Cheng, Anne Anlin. “The Melancholy of Race.” The Melancholy of Race: Psychoanalysis, Assimilation, and Hidden Grief. New York: Oxford UP, 2001. 3-29. Print.
In her essay Cheng emphasizes the need to explore the implications of racial grief. She asserts that historically there has been too much reliance on “material or quantifiable terms to articulate that injury,” problematically overlooking its more immaterial, psychic ramifications (6). Cheng suggests that in light of the dominant white ideal that pervades US society, those individuals who cannot fight within that paradigm must undergo a “painful negotiation…at some point if not continually, with the demands of that social ideality” (7). Cheng further articulates the need to explore how people are themselves deeply implicit and invested in maintaining certain racial categories.
Cheng also offers a helpful discussion of Freud’s essay, “Mourning and Melancholia.” She asserts that Freud defines “mourning” as “a healthy response to loss; it is finite in character and accepts substitution” whereas “melancholia” is “pathological; it is interminable in nature and refuses substitution (7, 8). But Cheng emphasizes that even as the melancholic subject is obsessed with what it has lost, it also consumes and obtains nourishment from that loss, which becomes subsumed as a part of its identity. She asserts that “melancholia does not simply denote a condition of grief but is rather, a legislation of grief” (8). Cheng, notes, however, that feeding on this loss is painful, inspiring within the melancholic subject, feelings of “resentment and degradation for the lost object with which he or she is identifying” (9). Cheng goes on to describe the complex psychic dynamics of the melancholic subject: “First, the melancholic must deny loss as loss in order to sustain the fiction of possession. Second, the melancholic would have to make sure that the ‘object’ never returns, for such a return would surely jeopardize the cannibalistic project” (9).
She accentuates that this configuration of melancholia is helpful in understanding “American racial dynamics.” Cheng suggests, for example, that the dominant white ideal of America excludes but simultaneously retains racialized “others” as “lost” to true “American” identity. These racialized others are also “uneasily digested by…American nationality” because they reveal perverse contradiction in the ideas of freedom and democracy the United States was founded on in the first place (10). Cheng ultimately asserts the productivity of melancholia as a theoretical tool because it “accounts for the guilt and denial of guilt, the blending of shame and omnipotence in the racist imaginary” (12). She also critiques reductive declarations of internalized racial, ethnic self-hatred, accentuating that the psychic dynamics of minority figures are much more complex and often fraught with conflicting, contradictory emotions. Cheng particularly turns to literature to conduct her study because as “cultural texts” they are especially helpful in “teas[ing] out the complex social etiology behind the phenomenon of racial grief” (15).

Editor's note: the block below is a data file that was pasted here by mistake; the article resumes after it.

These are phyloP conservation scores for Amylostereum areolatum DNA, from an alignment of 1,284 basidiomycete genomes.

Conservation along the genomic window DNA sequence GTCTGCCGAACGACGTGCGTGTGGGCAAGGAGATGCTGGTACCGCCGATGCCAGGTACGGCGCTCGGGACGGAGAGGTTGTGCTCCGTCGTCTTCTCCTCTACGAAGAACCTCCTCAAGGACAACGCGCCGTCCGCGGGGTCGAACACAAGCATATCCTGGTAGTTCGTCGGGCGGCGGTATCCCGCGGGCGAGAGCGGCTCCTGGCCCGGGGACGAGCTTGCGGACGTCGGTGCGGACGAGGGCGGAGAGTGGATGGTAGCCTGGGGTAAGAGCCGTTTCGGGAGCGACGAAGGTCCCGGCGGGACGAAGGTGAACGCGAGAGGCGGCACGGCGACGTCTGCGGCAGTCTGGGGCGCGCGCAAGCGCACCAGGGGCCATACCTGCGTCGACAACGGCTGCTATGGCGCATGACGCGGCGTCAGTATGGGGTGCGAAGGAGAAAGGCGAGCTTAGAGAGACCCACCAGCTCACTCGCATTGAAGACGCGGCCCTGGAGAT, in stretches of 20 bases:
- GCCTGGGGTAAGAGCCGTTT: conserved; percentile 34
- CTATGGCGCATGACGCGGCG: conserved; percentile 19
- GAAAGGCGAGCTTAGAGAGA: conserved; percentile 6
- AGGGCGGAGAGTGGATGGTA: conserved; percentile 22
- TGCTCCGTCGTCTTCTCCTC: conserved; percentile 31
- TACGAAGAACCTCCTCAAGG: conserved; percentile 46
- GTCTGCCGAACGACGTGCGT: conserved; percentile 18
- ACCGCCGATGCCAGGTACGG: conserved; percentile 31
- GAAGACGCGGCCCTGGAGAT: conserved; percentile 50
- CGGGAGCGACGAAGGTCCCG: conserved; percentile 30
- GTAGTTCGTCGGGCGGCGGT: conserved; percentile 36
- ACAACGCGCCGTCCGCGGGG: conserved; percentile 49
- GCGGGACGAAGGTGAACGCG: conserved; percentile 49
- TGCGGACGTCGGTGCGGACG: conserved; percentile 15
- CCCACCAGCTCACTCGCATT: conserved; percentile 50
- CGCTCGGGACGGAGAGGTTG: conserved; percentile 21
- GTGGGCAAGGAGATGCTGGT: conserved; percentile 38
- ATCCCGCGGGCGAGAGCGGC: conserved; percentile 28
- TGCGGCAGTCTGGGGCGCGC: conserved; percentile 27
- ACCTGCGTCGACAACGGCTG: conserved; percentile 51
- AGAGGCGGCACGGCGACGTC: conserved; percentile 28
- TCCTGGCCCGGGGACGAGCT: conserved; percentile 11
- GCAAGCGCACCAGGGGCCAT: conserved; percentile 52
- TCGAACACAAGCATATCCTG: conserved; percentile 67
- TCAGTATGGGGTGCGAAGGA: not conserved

Cheng emphasizes that analysis of melancholia with respect to raced subjects must extend beyond the term’s vernacular association with sadness. She defines “racial melancholia” as “a sign of rejection and as a psychic strategy in response to that rejection” (20). For the purposes of her study, Cheng focuses on the racialization of African Americans in the United States as well as Asian Americans because they occupy an uncanny place in the history of American racial dynamics, falling outside the Manichean black-white politics of race. Cheng further notes that the socio-economic success that Asian Americans have achieved in the US has problematically precluded the study of them as raced subjects, fueling a potentially more insidious form of racism. She asserts that “the racialization of Asian Americans is some ways more apparently melancholic than that of African Americans in American history in the sense that the history of virulent racism directed against Asians and Asian Americans has been at once consistently upheld and denied” through configurations such as the “yellow peril” and “model minority” stereotype (23).
Cheng ultimately claims that viewing race through the framework of melancholia productively reveals its instability “indebtedness to the dis-identity it is also claiming” (24). She emphasizes that an examination of the psychical implications of racial injury will allow for a new politics of loss that moves beyond simple identity politics to also embrace dis-identity politics and eventually open up new pathways to assert individual agency. In this way, Cheng suggests that we can resolve the troubling acceptance of African American or Asian American as identity labels, which simultaneously recalls a history of racialization.
Finally Cheng concludes her essay by asserting the value of psychoanalysis as a theoretical framework of her study, insisting that “the politics of race has always spoken in the language of psychology” (28). She further emphasizes that “the psychoanalytic perspective teaches us to be attentive to the disjunctive and retroactive hauntedness of history,” which can be wielded for political action today” (28).